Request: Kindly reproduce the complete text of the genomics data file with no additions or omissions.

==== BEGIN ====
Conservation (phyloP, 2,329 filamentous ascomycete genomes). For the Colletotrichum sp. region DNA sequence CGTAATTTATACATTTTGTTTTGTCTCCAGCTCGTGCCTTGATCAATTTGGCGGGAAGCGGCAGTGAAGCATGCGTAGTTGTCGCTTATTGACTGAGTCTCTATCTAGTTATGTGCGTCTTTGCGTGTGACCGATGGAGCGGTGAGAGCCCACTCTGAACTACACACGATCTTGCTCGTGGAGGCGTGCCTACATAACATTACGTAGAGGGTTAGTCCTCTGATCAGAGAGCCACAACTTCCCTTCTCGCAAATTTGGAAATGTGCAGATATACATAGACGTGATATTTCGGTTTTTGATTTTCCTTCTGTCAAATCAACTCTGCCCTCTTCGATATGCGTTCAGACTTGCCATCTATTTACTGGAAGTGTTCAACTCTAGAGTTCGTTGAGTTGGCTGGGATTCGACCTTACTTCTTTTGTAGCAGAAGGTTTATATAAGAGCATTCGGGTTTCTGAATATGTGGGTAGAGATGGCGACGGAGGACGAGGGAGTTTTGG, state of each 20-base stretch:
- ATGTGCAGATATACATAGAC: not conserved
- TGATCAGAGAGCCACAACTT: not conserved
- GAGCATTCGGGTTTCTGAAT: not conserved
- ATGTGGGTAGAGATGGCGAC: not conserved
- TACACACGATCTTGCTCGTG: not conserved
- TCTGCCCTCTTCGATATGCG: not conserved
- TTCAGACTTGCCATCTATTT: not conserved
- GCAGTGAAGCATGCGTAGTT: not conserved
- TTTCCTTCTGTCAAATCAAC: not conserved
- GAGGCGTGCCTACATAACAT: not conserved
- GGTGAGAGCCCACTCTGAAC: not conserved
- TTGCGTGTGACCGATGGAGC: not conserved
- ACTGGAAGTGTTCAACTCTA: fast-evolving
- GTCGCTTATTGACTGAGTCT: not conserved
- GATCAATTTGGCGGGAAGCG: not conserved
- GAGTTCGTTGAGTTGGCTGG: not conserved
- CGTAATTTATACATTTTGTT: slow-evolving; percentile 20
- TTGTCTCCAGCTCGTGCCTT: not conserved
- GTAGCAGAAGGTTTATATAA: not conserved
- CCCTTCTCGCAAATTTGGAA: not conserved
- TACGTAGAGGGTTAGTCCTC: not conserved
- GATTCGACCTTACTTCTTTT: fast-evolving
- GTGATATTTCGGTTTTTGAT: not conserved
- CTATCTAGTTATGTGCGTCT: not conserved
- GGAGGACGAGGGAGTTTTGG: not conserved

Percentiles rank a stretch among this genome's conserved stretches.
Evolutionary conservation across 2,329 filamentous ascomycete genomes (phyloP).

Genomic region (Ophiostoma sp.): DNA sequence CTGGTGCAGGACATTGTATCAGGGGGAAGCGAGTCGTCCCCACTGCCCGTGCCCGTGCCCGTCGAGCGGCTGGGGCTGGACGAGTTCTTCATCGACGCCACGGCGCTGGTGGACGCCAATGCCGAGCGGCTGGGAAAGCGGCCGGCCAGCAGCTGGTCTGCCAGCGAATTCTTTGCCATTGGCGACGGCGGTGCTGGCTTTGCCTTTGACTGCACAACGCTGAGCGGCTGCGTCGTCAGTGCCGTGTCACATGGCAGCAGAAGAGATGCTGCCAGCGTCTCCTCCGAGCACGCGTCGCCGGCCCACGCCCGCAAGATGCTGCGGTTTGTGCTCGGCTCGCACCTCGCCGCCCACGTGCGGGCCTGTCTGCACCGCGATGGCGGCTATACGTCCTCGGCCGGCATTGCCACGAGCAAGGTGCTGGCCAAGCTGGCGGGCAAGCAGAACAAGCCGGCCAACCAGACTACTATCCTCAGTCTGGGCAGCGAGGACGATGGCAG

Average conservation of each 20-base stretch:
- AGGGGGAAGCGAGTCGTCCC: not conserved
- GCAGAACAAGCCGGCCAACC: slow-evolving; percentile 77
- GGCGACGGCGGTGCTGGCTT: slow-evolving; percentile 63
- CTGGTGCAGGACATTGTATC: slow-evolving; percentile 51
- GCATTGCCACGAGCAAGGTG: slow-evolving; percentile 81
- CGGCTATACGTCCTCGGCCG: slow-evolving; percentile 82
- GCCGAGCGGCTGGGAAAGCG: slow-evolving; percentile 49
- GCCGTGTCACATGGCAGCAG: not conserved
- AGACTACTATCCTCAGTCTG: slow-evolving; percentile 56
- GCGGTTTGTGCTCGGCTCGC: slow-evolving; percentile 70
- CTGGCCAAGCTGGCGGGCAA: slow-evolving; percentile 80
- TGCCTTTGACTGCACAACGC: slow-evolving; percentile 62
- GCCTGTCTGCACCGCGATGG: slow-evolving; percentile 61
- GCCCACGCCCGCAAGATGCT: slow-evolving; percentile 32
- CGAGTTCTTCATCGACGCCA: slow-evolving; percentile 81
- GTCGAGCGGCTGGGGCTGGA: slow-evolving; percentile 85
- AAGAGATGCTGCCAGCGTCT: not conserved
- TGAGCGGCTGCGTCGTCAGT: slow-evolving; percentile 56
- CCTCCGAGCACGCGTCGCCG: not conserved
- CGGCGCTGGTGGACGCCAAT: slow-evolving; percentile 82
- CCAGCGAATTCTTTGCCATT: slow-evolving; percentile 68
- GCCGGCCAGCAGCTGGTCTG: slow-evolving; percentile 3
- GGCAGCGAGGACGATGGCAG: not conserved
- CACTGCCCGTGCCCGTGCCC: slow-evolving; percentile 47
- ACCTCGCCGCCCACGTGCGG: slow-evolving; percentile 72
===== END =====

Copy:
Conservation (phyloP, 2,329 filamentous ascomycete genomes). For the Colletotrichum sp. region DNA sequence CGTAATTTATACATTTTGTTTTGTCTCCAGCTCGTGCCTTGATCAATTTGGCGGGAAGCGGCAGTGAAGCATGCGTAGTTGTCGCTTATTGACTGAGTCTCTATCTAGTTATGTGCGTCTTTGCGTGTGACCGATGGAGCGGTGAGAGCCCACTCTGAACTACACACGATCTTGCTCGTGGAGGCGTGCCTACATAACATTACGTAGAGGGTTAGTCCTCTGATCAGAGAGCCACAACTTCCCTTCTCGCAAATTTGGAAATGTGCAGATATACATAGACGTGATATTTCGGTTTTTGATTTTCCTTCTGTCAAATCAACTCTGCCCTCTTCGATATGCGTTCAGACTTGCCATCTATTTACTGGAAGTGTTCAACTCTAGAGTTCGTTGAGTTGGCTGGGATTCGACCTTACTTCTTTTGTAGCAGAAGGTTTATATAAGAGCATTCGGGTTTCTGAATATGTGGGTAGAGATGGCGACGGAGGACGAGGGAGTTTTGG, state of each 20-base stretch:
- ATGTGCAGATATACATAGAC: not conserved
- TGATCAGAGAGCCACAACTT: not conserved
- GAGCATTCGGGTTTCTGAAT: not conserved
- ATGTGGGTAGAGATGGCGAC: not conserved
- TACACACGATCTTGCTCGTG: not conserved
- TCTGCCCTCTTCGATATGCG: not conserved
- TTCAGACTTGCCATCTATTT: not conserved
- GCAGTGAAGCATGCGTAGTT: not conserved
- TTTCCTTCTGTCAAATCAAC: not conserved
- GAGGCGTGCCTACATAACAT: not conserved
- GGTGAGAGCCCACTCTGAAC: not conserved
- TTGCGTGTGACCGATGGAGC: not conserved
- ACTGGAAGTGTTCAACTCTA: fast-evolving
- GTCGCTTATTGACTGAGTCT: not conserved
- GATCAATTTGGCGGGAAGCG: not conserved
- GAGTTCGTTGAGTTGGCTGG: not conserved
- CGTAATTTATACATTTTGTT: slow-evolving; percentile 20
- TTGTCTCCAGCTCGTGCCTT: not conserved
- GTAGCAGAAGGTTTATATAA: not conserved
- CCCTTCTCGCAAATTTGGAA: not conserved
- TACGTAGAGGGTTAGTCCTC: not conserved
- GATTCGACCTTACTTCTTTT: fast-evolving
- GTGATATTTCGGTTTTTGAT: not conserved
- CTATCTAGTTATGTGCGTCT: not conserved
- GGAGGACGAGGGAGTTTTGG: not conserved

Percentiles rank a stretch among this genome's conserved stretches.
Evolutionary conservation across 2,329 filamentous ascomycete genomes (phyloP).

Genomic region (Ophiostoma sp.): DNA sequence CTGGTGCAGGACATTGTATCAGGGGGAAGCGAGTCGTCCCCACTGCCCGTGCCCGTGCCCGTCGAGCGGCTGGGGCTGGACGAGTTCTTCATCGACGCCACGGCGCTGGTGGACGCCAATGCCGAGCGGCTGGGAAAGCGGCCGGCCAGCAGCTGGTCTGCCAGCGAATTCTTTGCCATTGGCGACGGCGGTGCTGGCTTTGCCTTTGACTGCACAACGCTGAGCGGCTGCGTCGTCAGTGCCGTGTCACATGGCAGCAGAAGAGATGCTGCCAGCGTCTCCTCCGAGCACGCGTCGCCGGCCCACGCCCGCAAGATGCTGCGGTTTGTGCTCGGCTCGCACCTCGCCGCCCACGTGCGGGCCTGTCTGCACCGCGATGGCGGCTATACGTCCTCGGCCGGCATTGCCACGAGCAAGGTGCTGGCCAAGCTGGCGGGCAAGCAGAACAAGCCGGCCAACCAGACTACTATCCTCAGTCTGGGCAGCGAGGACGATGGCAG

Average conservation of each 20-base stretch:
- AGGGGGAAGCGAGTCGTCCC: not conserved
- GCAGAACAAGCCGGCCAACC: slow-evolving; percentile 77
- GGCGACGGCGGTGCTGGCTT: slow-evolving; percentile 63
- CTGGTGCAGGACATTGTATC: slow-evolving; percentile 51
- GCATTGCCACGAGCAAGGTG: slow-evolving; percentile 81
- CGGCTATACGTCCTCGGCCG: slow-evolving; percentile 82
- GCCGAGCGGCTGGGAAAGCG: slow-evolving; percentile 49
- GCCGTGTCACATGGCAGCAG: not conserved
- AGACTACTATCCTCAGTCTG: slow-evolving; percentile 56
- GCGGTTTGTGCTCGGCTCGC: slow-evolving; percentile 70
- CTGGCCAAGCTGGCGGGCAA: slow-evolving; percentile 80
- TGCCTTTGACTGCACAACGC: slow-evolving; percentile 62
- GCCTGTCTGCACCGCGATGG: slow-evolving; percentile 61
- GCCCACGCCCGCAAGATGCT: slow-evolving; percentile 32
- CGAGTTCTTCATCGACGCCA: slow-evolving; percentile 81
- GTCGAGCGGCTGGGGCTGGA: slow-evolving; percentile 85
- AAGAGATGCTGCCAGCGTCT: not conserved
- TGAGCGGCTGCGTCGTCAGT: slow-evolving; percentile 56
- CCTCCGAGCACGCGTCGCCG: not conserved
- CGGCGCTGGTGGACGCCAAT: slow-evolving; percentile 82
- CCAGCGAATTCTTTGCCATT: slow-evolving; percentile 68
- GCCGGCCAGCAGCTGGTCTG: slow-evolving; percentile 3
- GGCAGCGAGGACGATGGCAG: not conserved
- CACTGCCCGTGCCCGTGCCC: slow-evolving; percentile 47
- ACCTCGCCGCCCACGTGCGG: slow-evolving; percentile 72